Time trends in the prevalence of peanut allergy: three cohorts of children from the same geographical location in the UK


  • Edited by: Bodo Niggemann

T. Dean, School of Health Sciences and Social Work, University of Portsmouth, James Watson West, 2 King Richard 1st Road, Portsmouth PO1 2FR, UK.


Background:  This article investigated the prevalence of peanut allergy in three cohorts of children born in the same geographical location, Isle of Wight, UK and seeks to determine whether the prevalence of peanut allergy has changed between 1994 and 2004.

Methods:  Three cohorts of children (age 3–4 years) born on the Isle of Wight, were assessed for peanut allergy and the outcomes compared: Cohort A: Born in 1989; reviewed at 4 years of age (= 2181).

Cohort B: Born between 1994 and 1996; reviewed between 3 and 4 years of age (n = 1273).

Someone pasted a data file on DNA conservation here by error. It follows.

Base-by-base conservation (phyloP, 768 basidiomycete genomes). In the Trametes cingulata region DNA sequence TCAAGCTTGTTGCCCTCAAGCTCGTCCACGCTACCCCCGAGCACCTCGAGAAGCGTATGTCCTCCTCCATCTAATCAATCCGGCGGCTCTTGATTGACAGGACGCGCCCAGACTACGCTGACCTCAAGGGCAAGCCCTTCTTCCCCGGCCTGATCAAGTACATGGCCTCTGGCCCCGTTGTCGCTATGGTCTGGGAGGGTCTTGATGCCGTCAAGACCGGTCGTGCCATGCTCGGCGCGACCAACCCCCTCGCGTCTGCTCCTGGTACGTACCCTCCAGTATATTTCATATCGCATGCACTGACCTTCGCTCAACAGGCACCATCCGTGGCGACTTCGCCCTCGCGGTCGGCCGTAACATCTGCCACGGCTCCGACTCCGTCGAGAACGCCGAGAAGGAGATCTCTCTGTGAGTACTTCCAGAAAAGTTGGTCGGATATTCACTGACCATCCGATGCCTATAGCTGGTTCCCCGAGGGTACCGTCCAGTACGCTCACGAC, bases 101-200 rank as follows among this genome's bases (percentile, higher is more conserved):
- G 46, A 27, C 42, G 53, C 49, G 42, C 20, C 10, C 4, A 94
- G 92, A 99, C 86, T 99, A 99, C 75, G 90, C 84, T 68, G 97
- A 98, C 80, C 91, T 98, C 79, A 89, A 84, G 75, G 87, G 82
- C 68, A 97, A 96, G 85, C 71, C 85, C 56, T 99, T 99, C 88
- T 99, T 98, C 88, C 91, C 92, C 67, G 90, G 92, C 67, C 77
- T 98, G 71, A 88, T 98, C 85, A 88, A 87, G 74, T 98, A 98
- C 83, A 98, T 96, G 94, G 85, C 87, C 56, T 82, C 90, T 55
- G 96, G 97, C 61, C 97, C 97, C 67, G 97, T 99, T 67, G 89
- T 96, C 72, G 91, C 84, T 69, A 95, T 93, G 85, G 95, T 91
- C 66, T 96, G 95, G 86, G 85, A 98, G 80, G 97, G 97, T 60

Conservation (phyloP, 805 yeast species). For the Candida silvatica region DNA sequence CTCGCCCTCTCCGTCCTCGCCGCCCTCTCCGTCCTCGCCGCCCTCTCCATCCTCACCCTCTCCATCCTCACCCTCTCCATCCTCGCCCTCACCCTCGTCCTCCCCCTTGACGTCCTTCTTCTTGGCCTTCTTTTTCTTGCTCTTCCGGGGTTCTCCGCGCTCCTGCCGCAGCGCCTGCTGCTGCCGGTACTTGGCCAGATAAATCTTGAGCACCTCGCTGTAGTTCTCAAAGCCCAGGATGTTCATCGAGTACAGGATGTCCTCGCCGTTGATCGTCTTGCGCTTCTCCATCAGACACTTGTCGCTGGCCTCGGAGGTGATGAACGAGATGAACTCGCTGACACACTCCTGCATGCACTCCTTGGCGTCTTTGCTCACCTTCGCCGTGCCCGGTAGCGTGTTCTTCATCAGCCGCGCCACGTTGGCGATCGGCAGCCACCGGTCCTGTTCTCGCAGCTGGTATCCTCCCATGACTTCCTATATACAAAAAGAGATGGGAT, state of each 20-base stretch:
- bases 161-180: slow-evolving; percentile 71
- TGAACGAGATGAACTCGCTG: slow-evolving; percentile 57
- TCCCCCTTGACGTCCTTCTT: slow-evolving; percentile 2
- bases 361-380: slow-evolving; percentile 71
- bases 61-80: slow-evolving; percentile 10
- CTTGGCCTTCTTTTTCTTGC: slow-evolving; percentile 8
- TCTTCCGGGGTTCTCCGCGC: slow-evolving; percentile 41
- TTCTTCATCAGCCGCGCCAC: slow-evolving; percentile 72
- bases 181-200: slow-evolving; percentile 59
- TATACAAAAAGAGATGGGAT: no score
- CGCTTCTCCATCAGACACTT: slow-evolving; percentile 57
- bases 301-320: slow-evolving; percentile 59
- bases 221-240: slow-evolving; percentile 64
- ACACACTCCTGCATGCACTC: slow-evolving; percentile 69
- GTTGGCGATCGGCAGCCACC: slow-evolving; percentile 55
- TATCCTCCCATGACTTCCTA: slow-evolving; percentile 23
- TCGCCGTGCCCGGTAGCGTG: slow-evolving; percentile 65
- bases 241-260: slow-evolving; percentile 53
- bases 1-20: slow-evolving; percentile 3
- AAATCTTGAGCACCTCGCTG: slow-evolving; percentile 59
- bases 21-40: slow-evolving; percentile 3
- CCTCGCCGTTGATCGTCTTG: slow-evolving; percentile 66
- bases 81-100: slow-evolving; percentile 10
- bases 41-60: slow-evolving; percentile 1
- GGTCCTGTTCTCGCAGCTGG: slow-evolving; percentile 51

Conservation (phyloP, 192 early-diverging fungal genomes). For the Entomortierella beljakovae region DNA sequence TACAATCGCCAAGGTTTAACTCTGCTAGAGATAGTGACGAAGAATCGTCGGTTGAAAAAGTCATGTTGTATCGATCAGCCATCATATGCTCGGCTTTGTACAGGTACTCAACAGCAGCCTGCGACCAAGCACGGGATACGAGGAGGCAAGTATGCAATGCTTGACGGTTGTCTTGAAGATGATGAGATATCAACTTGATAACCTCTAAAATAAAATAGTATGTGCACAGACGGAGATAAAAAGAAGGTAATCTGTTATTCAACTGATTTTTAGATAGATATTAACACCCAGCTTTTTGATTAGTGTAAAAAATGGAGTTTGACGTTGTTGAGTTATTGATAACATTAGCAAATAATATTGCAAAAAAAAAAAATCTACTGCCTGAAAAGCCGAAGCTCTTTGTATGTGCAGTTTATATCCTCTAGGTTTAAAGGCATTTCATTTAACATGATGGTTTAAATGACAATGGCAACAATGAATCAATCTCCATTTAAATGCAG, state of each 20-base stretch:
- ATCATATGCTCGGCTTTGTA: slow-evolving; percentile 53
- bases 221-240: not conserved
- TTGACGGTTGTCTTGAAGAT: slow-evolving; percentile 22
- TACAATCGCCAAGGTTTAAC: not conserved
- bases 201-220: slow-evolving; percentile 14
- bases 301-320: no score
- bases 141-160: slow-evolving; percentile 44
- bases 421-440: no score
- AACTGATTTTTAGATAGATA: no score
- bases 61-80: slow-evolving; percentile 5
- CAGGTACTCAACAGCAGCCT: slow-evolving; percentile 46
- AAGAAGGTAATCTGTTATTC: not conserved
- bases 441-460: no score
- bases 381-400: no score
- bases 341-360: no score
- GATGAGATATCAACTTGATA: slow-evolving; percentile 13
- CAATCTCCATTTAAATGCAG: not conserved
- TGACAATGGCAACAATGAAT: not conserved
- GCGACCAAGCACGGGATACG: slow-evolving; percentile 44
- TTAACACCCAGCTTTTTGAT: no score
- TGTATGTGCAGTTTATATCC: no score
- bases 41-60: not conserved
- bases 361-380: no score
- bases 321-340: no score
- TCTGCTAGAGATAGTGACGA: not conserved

Cohort C: Born between 2001 and 2002; reviewed at 3 years of age (n = 891).

Results:  Peanut sensitization increased significantly from 1.3% in Cohort A to 3.3% (P = 0.003) in Cohort B before falling back to 2.0% in Cohort C (P = 0.145). Similarly, clinical peanut allergy increased significantly from 0.5% in Cohort A to 1.4% (P = 0.023) in Cohort B, with a subsequent fall to 1.2% in Cohort C (P = 0.850).

Conclusions:  Our data from three cohorts of 3- to 4-year-old children born in the same geographical area shows that peanut allergy prevalence has changed over time. Peanut sensitization and reported allergy in children born in 1994–1996 increased from 1989 but seems to have stabilized or slightly decreased since the late 1990s, although not significant.